I believe that investing is a scary process. In my younger years and had my company retirement monies to invest because of a company buy-out. I never gave it much of a thought when I split up these monies into different mutual funds. About five years ago I had the opportunity to direct my company savings plan (401K) to a managed investment account (read more mutual funds with more fees) again after another company but-out. This was scary also. When I got tired of the bad mutual fund returns, I started to read the Fool. This was when I really got scared and felt I had to take even more control of my IRA or I would never get to fulfill my dreams. One year ago, I transfered all my mutual funds to a discount broker. Was questioning myself all the time, "was I doing the right thing?" Started making buys of stocks into my Foolish portfolio. After two day of my first buys and gains of $1000 in a couple of my stock picks, I never again questioned if I had made the right decision. Though even now my stomach churns when I make my monthly buys but always settles when I'm done because I know that I have done the right thing. I will keep control of my portfolio for as long as my mind can keep up and it is still FUN.

Steve - Have fun and good luck and follow the screens.

Vagabond
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Greetings, Addie, and welcome. You wrote:

<<This is exactly the way I am feeling; SCARED TO DEATH!!!
I am just getting comfortable with investing small amounts but to have a large amount to invest is overwhelming. I know our future retirement is going to be determined by my decisions. I understand why people usually let the someone else do it. The freedom to make your own decisions carries a lot of responsibility.>>


Yes, that freedom does carry responsibility. And because of that, we all felt somewhat terrified when we began to control our own investment futures by making the decisions ourselves. You're doing the right thing by getting comfortable with investing small amounts. The big stuff can come later. There's no super rush because the market won't go away. As you gain confidence (and you will) and as your decisions prove themselves (and most of the time they will, too, assuming you do your homework), then you won't have a big problem maintaining the courage of your convictions. Keep on learning and reading, and it will all get easier and easier. Fear not, you'll get there.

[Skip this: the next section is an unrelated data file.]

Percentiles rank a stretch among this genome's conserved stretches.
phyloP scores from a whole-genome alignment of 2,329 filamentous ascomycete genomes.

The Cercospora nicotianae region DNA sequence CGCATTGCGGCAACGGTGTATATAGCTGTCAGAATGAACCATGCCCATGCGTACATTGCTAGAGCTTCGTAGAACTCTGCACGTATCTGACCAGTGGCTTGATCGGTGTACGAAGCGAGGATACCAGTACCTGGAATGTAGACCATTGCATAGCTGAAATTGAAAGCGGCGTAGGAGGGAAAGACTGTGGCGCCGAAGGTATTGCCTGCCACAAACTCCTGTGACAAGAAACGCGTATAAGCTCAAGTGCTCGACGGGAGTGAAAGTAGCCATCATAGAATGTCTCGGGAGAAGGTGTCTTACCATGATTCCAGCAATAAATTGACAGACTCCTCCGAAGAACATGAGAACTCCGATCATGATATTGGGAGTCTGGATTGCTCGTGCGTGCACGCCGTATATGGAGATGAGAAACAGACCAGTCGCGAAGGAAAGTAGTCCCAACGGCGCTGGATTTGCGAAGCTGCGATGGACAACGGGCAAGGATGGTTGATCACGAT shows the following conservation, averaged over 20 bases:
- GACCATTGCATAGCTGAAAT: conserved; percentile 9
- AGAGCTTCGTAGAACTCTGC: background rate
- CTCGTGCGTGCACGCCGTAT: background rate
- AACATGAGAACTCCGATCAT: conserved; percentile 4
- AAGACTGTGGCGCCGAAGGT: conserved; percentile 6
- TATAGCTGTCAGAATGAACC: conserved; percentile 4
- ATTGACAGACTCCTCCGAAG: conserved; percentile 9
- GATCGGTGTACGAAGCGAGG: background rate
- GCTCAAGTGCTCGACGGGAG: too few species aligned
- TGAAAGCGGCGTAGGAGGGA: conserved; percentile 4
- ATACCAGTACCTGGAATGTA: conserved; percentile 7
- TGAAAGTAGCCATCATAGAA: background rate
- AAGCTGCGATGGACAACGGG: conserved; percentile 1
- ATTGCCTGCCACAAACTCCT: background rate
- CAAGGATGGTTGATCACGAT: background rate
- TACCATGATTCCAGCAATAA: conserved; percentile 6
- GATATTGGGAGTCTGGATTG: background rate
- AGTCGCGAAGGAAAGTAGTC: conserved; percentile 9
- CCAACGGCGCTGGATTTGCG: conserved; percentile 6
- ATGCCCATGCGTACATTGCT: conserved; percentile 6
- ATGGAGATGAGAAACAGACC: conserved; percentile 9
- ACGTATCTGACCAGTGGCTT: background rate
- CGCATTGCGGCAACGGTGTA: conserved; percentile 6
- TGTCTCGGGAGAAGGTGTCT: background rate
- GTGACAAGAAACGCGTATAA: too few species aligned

Regards..Pixy
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Some thoughts for Steve and Addie, who started this thread. You've already heard the advice I'd give from others. Many of us were in your shoes a year or two ago. I started by rolling a good chunk of my 401(k) dollars into an outside IRA where an financial counselor put them into some mutual funds. My goal had been to diversify out of my company's stock, where so much was tied up while it was in the 401(k). So what happened? The company stock, which had been moribund, took off on a several year vertical climb; the money I'd rolled over into an IRA sat there........

Two years into that adventure I picked up The Motley Fool Investment Guide, started timidly, cautiously trying out the Foolish 4 strategy. Bought another stock because I knew it was doing well, had heard a lot about it (CSCO)..... then another. Started reading about the small cap market, looked into the Foolish 8 screen of small caps and rejected most but bought one of those small caps after very careful research. That was POWI. In one year it has quintupled in value. I'll credit beginner's luck.

This is now about two years since reading TMFIG. 10 months ago I rolled that IRA out of the financial counselor's control into my own. I invested the funds in a few stocks I'd read about here in the TMF Workshop screens and strategies, again researching them to make sure I was comfortable........ that IRA has grown in those ten months by about 98% (i.e., it has nearly doubled)........